Nutribullet, the company that makes those fancy blenders, has a problem.
In general, the problem is not a lot different than a lot of other companies. Their website was hacked and one of the magecart family of credit card skimmers was installed. It turns out that was only the beginning of their problem.
The first infection was discovered on February 20th and was removed on March 1. While 10 days seems quick, in this case it seems a little long. But it did not end there.
Five days later another credit card skimmer was found on the website. The security firm RiskIQ worked with AbuseCH and Shadowserver to get the command and control server taken down.
But on March 10th yet another skimmer was found, pointing to a different command and control server to send the stolen credit cards to.
But here is the problem.
Removing the skimmer – or skimmers – is not enough.
Taking down the command and control servers is not enough.
The second attack compromised a different JQuery resource.
And the third attack compromised yet another script.
At the time RiskIQ made the announcement of the breach they had tried to reach someone at Nutribullet for three weeks with no luck. In the announcement they told people not to use the web site.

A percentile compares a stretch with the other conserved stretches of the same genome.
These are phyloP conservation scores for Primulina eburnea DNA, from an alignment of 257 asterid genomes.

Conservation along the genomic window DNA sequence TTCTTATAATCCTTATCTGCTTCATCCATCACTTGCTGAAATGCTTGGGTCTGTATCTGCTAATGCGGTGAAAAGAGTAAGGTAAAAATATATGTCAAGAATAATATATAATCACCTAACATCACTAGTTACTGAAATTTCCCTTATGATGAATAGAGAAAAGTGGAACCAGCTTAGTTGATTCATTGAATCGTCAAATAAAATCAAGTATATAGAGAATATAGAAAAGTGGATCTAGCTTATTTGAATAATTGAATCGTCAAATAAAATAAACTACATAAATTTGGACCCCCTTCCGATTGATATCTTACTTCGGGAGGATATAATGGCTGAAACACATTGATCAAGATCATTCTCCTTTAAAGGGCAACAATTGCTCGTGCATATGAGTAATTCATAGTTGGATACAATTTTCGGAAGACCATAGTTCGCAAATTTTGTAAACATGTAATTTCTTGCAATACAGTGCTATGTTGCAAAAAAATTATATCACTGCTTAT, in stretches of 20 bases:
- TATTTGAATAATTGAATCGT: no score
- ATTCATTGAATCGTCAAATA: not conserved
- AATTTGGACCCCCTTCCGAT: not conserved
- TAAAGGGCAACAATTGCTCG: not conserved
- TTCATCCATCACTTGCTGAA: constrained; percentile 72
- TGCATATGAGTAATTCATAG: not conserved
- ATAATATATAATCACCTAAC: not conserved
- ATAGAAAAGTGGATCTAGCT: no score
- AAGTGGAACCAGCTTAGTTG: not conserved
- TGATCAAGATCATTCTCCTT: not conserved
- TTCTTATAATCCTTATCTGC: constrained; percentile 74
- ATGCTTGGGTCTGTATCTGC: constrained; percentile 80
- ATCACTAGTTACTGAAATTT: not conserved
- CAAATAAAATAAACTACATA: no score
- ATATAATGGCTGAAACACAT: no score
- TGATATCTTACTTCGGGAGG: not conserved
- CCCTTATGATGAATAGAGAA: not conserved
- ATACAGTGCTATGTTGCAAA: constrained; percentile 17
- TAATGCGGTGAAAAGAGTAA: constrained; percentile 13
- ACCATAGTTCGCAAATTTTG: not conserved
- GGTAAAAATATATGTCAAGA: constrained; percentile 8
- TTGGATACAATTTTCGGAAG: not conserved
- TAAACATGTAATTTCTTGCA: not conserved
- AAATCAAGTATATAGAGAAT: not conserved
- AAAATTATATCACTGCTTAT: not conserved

Finally on March 17th, someone at Nutribullet got the message and the spin doctors in their PR department said that IT team sprung into action upon hearing about the breach. Three weeks late to the party.
ZDNet reached out to Nutribullet for a comment but has not heard back. Source: ZDNet
Okay. Lets see if we can learn some lessons here. What went wrong?
I often ask how come security researchers can contact a company and they ignore them? Lets talk about your company. How would some employee deal with that? Is there a process? Is it documented?
After all of the Magecart attacks over the last year why are they still happening?
How did the hackers get in there in the first place to modify the web pages and libraries? There are two likely possibilities – compromised credentials or missing patches. It is always possible that there is a zero day – an unknown, unpatched vulnerability, but that is the least likely.
More likely than a zero day is that the website could be accessed by support people using only a userid and password? It is not that hard to phish an employee’s credentials. What about your websites? Do you require two factor authentication for all admin access?
Alternatively, maybe there is a missing patch. Are you confident that every single library on your web server is current with every single available patch? Equifax missed one and it didn’t turn out so good for them.
And of course being able detect malware in realtime, as I wrote in the client alert last night – that is pretty important.
Right now it looks like the hackers are winning. Companies like Nutribullet will come out the other side of this battered and bruised but they will survive.
What about you? How would you fare?